Table of Contents

Example Problems Regarding the Lebesgue Outer Measure
So far we have shown the following properties regarding the Lebesgue outer measure:
 1. For any finite or countably infinite subset $E$ of $\mathbb{R}$:
 $m^*$ has the monotonicity property. If $A \subseteq B$ then:
 3. If $I$ is any interval then:
 4. $m^*$ is translation invariant. For any subset $E$ of $\mathbb{R}$ and for any $a \in \mathbb{R}$ we have that:
 5. $m^*$ is countably subadditive. For any sequence $(A_n)_{k=1}^{\infty}$ of subsets of $\mathbb{R}$ we have that:
We now look at some example problems involving the Lebesgue outer measure.
Example 1
Prove that $[0, 1]$ is an uncountable subset of $\mathbb{R}$.
If $[0, 1]$ were countable then $m^*([0, 1]) = 0$. But $[0, 1]$ is an interval and so $m^*([0, 1]) = l([0, 1]) = 1$. Therefore $[0, 1]$ must be an uncountable subset of $\mathbb{R}$.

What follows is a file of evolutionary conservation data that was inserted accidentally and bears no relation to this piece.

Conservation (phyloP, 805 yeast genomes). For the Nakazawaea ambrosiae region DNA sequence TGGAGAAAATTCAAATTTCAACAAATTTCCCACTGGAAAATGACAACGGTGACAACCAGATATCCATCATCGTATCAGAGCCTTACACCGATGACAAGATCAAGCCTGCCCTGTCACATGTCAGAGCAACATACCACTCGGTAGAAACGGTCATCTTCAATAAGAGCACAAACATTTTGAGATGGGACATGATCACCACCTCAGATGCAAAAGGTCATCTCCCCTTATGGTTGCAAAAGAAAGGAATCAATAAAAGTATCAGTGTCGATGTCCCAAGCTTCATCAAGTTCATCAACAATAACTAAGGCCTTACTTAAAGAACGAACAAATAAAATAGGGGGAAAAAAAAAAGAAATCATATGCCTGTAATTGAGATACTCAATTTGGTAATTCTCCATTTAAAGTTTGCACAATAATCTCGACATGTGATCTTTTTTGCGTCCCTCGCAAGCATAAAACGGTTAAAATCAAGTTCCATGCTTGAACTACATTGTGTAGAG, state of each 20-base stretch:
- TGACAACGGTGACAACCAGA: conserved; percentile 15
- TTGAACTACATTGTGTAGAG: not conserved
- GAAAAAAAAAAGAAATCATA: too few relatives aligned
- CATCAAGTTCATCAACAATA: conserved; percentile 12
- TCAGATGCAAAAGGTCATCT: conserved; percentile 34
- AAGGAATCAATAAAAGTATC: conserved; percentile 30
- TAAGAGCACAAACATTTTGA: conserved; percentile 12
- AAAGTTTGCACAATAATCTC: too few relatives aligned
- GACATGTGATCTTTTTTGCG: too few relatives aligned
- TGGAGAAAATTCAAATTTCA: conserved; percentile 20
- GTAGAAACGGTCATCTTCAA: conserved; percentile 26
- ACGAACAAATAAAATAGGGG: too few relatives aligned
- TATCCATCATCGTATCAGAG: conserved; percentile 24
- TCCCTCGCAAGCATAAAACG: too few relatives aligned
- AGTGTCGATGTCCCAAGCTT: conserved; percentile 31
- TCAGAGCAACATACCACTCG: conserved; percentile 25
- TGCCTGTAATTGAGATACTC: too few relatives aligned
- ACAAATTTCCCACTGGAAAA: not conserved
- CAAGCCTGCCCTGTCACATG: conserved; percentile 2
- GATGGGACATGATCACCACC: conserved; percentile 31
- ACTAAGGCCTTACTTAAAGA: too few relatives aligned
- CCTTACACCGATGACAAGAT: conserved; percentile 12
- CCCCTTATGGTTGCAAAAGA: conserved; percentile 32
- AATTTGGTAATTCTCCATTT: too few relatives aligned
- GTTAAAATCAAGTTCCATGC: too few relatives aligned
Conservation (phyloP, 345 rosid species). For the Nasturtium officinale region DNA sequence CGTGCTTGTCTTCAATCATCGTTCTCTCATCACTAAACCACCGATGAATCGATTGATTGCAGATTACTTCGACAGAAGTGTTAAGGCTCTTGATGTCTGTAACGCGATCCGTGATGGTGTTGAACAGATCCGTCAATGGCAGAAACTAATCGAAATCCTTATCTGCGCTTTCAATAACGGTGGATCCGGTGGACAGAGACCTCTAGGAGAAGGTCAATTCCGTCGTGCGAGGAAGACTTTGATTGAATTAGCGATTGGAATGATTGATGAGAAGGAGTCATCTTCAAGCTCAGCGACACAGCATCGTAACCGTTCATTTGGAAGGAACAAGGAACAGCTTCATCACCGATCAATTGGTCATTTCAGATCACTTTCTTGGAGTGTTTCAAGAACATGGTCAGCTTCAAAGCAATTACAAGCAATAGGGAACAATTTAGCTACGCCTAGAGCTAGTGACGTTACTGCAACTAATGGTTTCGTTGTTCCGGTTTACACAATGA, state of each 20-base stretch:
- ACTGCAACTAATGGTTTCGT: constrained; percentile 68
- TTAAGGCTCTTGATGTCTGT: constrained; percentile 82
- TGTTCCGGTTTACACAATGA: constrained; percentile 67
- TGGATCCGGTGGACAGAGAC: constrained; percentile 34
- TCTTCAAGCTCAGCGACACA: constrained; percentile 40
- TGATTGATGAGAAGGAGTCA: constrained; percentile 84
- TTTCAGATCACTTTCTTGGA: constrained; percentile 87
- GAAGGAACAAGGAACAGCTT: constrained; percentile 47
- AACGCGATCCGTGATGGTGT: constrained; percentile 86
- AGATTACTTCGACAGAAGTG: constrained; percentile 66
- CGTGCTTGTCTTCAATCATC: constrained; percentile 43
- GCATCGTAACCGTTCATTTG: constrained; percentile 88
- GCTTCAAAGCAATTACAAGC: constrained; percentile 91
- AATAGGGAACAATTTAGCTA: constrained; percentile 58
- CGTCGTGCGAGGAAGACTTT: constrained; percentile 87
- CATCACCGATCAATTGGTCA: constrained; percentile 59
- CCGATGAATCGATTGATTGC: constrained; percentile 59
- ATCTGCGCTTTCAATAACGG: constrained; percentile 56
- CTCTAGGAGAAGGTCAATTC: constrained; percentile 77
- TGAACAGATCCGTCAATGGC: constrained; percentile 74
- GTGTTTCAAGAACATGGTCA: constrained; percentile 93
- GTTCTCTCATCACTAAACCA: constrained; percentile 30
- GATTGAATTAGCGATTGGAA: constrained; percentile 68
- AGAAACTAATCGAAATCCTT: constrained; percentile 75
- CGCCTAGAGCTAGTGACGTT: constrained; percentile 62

Example 2
Let $I$ be the set of all irrational numbers contained in the interval $[0, 1]$. Prove that $m^*(I) = 1$.
The set of all rational numbers contained in $[0, 1]$ is a countable set and so by countable subadditivity we have that:
(6)But since $I \subseteq [0, 1]$ we have the monotonicity of the Lebesgue outer measure that:
(7)Therefore we conclude that $m^*(I) = 1$.
Example 3
Let $A, B \subseteq \mathbb{R}$. Prove that if $m^*(A) = 0$ then $m^*(A \cup B) = m^*(B)$.
Since $B \subseteq A \cup B$ we have by the monotonicity property of the Lebesgue outer measure that:
(8)Furthermore by the countable subadditivity of the Lebesgue outer measure we have that:
(9)Therefore we conclude that $m^*(A \cup B) = m^*(B)$.